One measure would block funding for any use of military force in or against Iran unless Congress declares war while the other would repeal the 2002 Congressional Authorization for Use of Military Force (AUMF) against Iraq.
“For far too long, Congress has been missing in action on matters of war and peace—but today, we took a historic step to reassert our Constitutional authority and stop our endless wars by voting to repeal the 2002 Iraq AUMF,” Rep. Barbara Lee (D-Calif.), who sponsored the second bill (pdf), said in a statement after the vote.
“The American government has spent trillions of taxpayer dollars fighting endless wars across the Middle East. Today, Congress passed two historic pieces of legislation to reassert our authority over matters of war and peace,” he said in a statement.
Khanna sponsored legislation that passed the House in 2019 but was left out of the final version of the military funding bill that was passed just before Christmas. Lee also introduced an amendment to repeal the 2001 AUMF in 2019.
The 2002 AUMF and a similar authorization passed the year prior in the wake of the Sept. 11, 2001, terror attacks have long been targeted by some lawmakers. A top Trump administration official said the U.S. airstrike that took out Iranian General Qassem Soleimani in Baghdad in December 2019 was done legally under the authorization of military force.
Khanna’s bill passed 228-175 and Lee’s resolution passed 236-166. Both earned support from some Republicans, though several who voted for at least one piece last year flipped to vote against a resolution or two this time around, including Rep. Chip Roy (R-Texas).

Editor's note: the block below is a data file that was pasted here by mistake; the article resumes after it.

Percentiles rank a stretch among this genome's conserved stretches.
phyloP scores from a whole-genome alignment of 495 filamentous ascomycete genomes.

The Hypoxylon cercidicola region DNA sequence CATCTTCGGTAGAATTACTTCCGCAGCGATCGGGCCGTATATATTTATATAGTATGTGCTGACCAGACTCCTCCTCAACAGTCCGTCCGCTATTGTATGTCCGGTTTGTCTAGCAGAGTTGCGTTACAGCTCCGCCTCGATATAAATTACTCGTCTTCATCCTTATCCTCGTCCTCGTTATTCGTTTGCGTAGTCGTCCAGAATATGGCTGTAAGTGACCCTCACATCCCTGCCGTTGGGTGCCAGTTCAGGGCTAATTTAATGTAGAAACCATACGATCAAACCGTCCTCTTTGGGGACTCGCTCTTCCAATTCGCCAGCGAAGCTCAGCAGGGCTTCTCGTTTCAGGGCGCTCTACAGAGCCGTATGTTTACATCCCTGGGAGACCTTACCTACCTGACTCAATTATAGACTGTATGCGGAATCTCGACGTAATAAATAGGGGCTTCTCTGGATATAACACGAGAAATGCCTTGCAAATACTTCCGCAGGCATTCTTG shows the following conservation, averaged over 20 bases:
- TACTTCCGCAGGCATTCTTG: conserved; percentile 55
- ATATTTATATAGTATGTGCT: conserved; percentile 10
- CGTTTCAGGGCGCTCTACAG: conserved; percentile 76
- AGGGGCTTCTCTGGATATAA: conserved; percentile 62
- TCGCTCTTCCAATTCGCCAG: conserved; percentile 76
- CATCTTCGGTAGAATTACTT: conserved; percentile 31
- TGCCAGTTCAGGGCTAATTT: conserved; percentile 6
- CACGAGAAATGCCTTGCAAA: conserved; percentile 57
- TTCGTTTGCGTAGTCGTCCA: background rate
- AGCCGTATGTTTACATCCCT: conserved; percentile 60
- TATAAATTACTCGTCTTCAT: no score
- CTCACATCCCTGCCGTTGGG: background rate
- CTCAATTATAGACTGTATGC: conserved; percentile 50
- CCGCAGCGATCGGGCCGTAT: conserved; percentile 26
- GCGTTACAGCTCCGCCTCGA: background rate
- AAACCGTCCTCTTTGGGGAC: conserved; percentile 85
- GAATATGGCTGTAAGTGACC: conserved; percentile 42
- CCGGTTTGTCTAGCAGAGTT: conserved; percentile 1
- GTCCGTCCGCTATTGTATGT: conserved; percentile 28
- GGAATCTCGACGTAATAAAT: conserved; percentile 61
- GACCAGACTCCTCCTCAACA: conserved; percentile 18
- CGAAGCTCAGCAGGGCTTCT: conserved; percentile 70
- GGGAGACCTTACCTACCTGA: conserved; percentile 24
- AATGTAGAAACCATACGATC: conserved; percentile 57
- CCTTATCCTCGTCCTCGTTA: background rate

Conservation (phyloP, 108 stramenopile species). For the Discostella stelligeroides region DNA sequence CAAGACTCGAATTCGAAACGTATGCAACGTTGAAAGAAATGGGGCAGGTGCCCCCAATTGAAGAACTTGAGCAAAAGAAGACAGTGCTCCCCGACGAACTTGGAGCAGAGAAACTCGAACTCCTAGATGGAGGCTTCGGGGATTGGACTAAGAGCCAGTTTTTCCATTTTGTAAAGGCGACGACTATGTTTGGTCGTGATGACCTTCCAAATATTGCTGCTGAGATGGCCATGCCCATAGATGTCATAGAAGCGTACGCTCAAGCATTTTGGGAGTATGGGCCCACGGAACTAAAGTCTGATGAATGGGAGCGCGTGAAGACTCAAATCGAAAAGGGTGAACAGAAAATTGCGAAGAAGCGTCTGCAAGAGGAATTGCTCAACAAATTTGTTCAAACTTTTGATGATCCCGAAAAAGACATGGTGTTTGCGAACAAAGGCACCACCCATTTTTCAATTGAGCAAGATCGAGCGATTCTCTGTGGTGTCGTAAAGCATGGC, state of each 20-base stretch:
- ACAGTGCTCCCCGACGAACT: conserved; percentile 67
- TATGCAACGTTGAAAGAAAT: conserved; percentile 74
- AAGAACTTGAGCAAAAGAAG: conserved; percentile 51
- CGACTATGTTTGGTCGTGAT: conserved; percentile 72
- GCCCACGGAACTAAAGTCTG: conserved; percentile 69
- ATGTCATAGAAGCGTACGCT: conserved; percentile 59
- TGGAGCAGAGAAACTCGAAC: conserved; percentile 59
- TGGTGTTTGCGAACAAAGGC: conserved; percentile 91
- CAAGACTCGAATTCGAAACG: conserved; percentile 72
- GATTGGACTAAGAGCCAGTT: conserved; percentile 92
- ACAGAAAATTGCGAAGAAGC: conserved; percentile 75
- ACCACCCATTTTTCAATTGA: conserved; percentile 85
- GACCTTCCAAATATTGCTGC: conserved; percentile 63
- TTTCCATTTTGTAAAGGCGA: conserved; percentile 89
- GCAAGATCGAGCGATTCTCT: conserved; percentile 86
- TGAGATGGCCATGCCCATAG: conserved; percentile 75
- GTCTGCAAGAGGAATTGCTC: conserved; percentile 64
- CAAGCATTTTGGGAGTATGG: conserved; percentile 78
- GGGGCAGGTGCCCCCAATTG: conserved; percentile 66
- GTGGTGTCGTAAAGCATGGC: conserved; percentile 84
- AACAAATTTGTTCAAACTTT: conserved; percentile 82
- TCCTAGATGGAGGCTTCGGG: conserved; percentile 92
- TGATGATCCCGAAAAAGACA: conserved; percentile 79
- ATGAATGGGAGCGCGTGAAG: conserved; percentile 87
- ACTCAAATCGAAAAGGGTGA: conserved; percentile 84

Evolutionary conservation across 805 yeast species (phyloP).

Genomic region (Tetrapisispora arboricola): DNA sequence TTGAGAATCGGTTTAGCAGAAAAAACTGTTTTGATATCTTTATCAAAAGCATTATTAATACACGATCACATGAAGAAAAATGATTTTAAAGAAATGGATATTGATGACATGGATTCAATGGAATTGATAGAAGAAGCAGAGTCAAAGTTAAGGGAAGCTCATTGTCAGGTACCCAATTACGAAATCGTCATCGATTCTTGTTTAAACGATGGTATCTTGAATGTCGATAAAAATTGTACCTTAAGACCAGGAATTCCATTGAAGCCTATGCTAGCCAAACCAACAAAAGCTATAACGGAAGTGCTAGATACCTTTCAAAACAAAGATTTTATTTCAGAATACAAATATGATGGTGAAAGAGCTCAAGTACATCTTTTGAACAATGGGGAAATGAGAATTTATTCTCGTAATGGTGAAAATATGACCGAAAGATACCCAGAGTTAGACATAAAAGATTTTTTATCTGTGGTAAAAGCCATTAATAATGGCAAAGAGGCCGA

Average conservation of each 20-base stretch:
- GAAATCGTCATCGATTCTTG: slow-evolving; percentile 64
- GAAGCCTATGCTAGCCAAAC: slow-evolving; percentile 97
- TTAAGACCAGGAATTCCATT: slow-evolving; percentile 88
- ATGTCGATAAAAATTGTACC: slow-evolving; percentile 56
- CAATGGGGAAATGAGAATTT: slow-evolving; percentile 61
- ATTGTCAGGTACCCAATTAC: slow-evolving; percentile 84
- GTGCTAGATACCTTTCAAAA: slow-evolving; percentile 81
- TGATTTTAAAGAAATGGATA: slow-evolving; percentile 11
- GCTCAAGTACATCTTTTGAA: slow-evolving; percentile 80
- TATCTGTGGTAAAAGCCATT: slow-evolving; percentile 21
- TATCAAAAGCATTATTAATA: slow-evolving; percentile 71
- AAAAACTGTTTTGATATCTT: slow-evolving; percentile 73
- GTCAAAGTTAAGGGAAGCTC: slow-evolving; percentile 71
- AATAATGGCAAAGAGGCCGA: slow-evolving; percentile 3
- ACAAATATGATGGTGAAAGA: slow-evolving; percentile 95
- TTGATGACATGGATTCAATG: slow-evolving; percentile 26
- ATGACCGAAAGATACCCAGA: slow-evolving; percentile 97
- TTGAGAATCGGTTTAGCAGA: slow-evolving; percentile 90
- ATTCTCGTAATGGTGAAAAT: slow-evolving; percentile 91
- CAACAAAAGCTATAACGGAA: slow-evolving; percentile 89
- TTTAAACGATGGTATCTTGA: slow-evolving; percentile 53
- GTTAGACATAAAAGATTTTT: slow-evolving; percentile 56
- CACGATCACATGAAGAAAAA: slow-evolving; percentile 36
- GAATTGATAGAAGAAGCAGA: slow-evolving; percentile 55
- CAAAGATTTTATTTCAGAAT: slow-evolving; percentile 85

“I welcome a debate in the U.S. House in which we consider the formal end of the 2002 AUMF regarding Iraq. That is why I voted today in favor of a formal repeal to the ’02 AUMF,” Roy said in a statement.
“I could not, however, vote for the ‘No Wars Against Iran Act.’ The timing is not right, given that our bases are taking fire from Iran and its proxies.”
Tensions were high with Iran last month after the killing of Soleimani but after Iran fired missiles at Iraqi bases hosting U.S. troops, Trump said he was pushing for peace with the country.
Neither measure approved on Thursday is expected to pass the Republican-held Senate, though lawmakers urged senators, who are embroiled in the impeachment trial against Trump, to pass the legislation.
Sponsors of the bills added them onto legislation that would create commemorative World War II coins. That legislation was already passed by the Senate.
Republicans said the Democratic sponsors used the technique to stem debate on the resolutions.
“It is unfortunate that democrats rejected an opportunity for a bipartisan Authorization for Use of Military Force (AUMF) bill. Instead, it has been shoved into a bill originally intended to honor veterans (Merchant Mariners of WWII Congressional Gold Medal Act) in order to void debate, eliminate Republican amendment, and hit the House floor during the Senate impeachment trial,” Rep. Russ Fulcher (R-Idaho) said in a statement. “What a horrible message to send to our enemies! Everyone agrees we need to address this issue, but not like this.”
The latest resolutions from the House followed a non-binding resolution passed in early January that urged Trump to consult with Congress before using military force against Iran. The resolution earned opposition from eight Democrats and support from three Republicans, including Rep. Matt Gaetz (R-Fla.).
“I support the president, killing Soleimani was the right decision, but engaging in another forever war in the middle east would be the wrong decision,” Gaetz said in a statement.
The White House said it opposed both House measures but Trump took to Twitter late Wednesday and wrote that he wanted lawmakers on both sides “to vote their HEART!”